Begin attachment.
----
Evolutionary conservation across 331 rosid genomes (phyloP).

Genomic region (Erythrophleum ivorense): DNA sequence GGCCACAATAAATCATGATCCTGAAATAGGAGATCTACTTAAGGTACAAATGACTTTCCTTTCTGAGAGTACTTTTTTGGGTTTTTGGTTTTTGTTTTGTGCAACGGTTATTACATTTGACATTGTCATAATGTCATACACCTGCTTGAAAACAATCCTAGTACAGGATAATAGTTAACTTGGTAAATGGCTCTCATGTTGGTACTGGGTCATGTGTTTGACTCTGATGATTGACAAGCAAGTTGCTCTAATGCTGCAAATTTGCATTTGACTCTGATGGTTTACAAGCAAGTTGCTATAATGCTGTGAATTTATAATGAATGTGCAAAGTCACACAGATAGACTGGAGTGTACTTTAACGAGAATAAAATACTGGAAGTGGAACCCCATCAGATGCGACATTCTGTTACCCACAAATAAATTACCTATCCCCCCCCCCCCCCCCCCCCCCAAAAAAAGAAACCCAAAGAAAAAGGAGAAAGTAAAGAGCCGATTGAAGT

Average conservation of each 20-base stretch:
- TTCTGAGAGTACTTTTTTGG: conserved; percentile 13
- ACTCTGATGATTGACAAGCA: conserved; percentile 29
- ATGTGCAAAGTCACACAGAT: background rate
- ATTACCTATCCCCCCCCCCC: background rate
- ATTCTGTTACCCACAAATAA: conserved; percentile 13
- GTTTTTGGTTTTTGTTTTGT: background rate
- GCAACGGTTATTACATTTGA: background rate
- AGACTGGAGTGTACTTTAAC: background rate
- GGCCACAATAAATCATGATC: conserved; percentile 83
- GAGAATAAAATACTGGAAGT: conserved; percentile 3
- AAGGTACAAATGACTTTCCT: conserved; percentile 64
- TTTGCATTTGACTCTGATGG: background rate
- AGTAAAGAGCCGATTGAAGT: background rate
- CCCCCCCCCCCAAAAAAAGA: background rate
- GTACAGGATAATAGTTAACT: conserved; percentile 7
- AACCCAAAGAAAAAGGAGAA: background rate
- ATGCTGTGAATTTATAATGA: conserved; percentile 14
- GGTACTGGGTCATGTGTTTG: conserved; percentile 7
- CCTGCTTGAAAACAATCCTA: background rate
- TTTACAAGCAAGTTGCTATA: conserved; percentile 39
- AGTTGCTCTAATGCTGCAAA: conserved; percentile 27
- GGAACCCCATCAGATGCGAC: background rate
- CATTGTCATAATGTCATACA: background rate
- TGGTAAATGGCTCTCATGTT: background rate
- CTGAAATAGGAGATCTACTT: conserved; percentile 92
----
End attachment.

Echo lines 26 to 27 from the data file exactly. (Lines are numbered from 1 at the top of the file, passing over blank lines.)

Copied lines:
- CATTGTCATAATGTCATACA: background rate
- TGGTAAATGGCTCTCATGTT: background rate